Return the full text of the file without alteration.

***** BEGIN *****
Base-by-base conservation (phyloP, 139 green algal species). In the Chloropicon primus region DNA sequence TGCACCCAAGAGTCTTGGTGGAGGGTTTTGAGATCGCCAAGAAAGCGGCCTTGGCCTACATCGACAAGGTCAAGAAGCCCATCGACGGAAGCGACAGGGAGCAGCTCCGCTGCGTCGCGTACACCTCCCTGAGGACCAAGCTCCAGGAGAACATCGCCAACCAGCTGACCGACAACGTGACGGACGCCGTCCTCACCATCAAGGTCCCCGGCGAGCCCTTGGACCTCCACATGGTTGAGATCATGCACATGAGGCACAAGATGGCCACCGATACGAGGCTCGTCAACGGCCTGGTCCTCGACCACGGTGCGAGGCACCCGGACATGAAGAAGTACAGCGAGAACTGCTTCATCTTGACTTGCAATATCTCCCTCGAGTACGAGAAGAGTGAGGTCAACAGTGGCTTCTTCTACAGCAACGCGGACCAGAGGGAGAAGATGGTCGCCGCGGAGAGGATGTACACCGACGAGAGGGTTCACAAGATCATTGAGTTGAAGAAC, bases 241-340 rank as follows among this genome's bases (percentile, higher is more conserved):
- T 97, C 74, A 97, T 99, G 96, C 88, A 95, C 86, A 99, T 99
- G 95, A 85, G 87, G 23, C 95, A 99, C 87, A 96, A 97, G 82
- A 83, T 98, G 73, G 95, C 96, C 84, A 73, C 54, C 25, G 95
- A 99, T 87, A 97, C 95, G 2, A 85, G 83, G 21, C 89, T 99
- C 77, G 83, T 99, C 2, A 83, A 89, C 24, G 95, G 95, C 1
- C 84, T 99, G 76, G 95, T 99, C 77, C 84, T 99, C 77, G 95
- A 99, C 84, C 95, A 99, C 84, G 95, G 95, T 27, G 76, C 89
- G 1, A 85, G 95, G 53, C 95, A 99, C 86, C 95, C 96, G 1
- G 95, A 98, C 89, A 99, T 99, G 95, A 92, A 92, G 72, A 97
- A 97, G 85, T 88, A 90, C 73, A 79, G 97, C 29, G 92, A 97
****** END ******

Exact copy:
Base-by-base conservation (phyloP, 139 green algal species). In the Chloropicon primus region DNA sequence TGCACCCAAGAGTCTTGGTGGAGGGTTTTGAGATCGCCAAGAAAGCGGCCTTGGCCTACATCGACAAGGTCAAGAAGCCCATCGACGGAAGCGACAGGGAGCAGCTCCGCTGCGTCGCGTACACCTCCCTGAGGACCAAGCTCCAGGAGAACATCGCCAACCAGCTGACCGACAACGTGACGGACGCCGTCCTCACCATCAAGGTCCCCGGCGAGCCCTTGGACCTCCACATGGTTGAGATCATGCACATGAGGCACAAGATGGCCACCGATACGAGGCTCGTCAACGGCCTGGTCCTCGACCACGGTGCGAGGCACCCGGACATGAAGAAGTACAGCGAGAACTGCTTCATCTTGACTTGCAATATCTCCCTCGAGTACGAGAAGAGTGAGGTCAACAGTGGCTTCTTCTACAGCAACGCGGACCAGAGGGAGAAGATGGTCGCCGCGGAGAGGATGTACACCGACGAGAGGGTTCACAAGATCATTGAGTTGAAGAAC, bases 241-340 rank as follows among this genome's bases (percentile, higher is more conserved):
- T 97, C 74, A 97, T 99, G 96, C 88, A 95, C 86, A 99, T 99
- G 95, A 85, G 87, G 23, C 95, A 99, C 87, A 96, A 97, G 82
- A 83, T 98, G 73, G 95, C 96, C 84, A 73, C 54, C 25, G 95
- A 99, T 87, A 97, C 95, G 2, A 85, G 83, G 21, C 89, T 99
- C 77, G 83, T 99, C 2, A 83, A 89, C 24, G 95, G 95, C 1
- C 84, T 99, G 76, G 95, T 99, C 77, C 84, T 99, C 77, G 95
- A 99, C 84, C 95, A 99, C 84, G 95, G 95, T 27, G 76, C 89
- G 1, A 85, G 95, G 53, C 95, A 99, C 86, C 95, C 96, G 1
- G 95, A 98, C 89, A 99, T 99, G 95, A 92, A 92, G 72, A 97
- A 97, G 85, T 88, A 90, C 73, A 79, G 97, C 29, G 92, A 97